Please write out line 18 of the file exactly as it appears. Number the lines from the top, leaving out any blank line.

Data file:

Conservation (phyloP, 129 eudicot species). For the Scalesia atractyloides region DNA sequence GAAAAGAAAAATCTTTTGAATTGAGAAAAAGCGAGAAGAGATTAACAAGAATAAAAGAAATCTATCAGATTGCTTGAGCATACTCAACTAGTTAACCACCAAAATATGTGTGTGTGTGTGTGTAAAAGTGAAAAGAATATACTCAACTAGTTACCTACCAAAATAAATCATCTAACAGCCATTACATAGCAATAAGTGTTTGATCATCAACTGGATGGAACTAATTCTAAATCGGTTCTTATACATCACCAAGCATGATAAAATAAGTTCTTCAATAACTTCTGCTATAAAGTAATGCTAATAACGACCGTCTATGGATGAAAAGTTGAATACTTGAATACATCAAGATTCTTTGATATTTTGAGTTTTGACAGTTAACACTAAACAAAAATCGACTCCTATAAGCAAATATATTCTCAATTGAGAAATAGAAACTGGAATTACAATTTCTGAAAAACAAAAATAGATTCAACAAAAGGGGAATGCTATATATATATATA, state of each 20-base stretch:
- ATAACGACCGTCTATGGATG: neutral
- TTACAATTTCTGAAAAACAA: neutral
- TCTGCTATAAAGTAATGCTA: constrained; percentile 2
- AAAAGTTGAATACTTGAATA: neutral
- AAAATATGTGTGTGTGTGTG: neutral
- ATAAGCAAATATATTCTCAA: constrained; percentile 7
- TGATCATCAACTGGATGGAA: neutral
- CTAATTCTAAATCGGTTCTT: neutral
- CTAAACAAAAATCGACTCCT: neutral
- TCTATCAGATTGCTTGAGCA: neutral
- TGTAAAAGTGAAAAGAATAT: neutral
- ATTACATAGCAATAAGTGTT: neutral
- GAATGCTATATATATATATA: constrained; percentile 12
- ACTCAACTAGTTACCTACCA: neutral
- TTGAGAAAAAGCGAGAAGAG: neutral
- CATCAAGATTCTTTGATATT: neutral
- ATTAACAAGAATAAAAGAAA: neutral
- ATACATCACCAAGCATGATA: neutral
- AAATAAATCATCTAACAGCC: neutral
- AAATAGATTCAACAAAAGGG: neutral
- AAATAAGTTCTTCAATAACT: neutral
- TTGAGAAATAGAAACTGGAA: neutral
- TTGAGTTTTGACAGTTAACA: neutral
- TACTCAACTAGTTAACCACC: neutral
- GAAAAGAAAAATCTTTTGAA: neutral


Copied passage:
- ATTAACAAGAATAAAAGAAA: neutral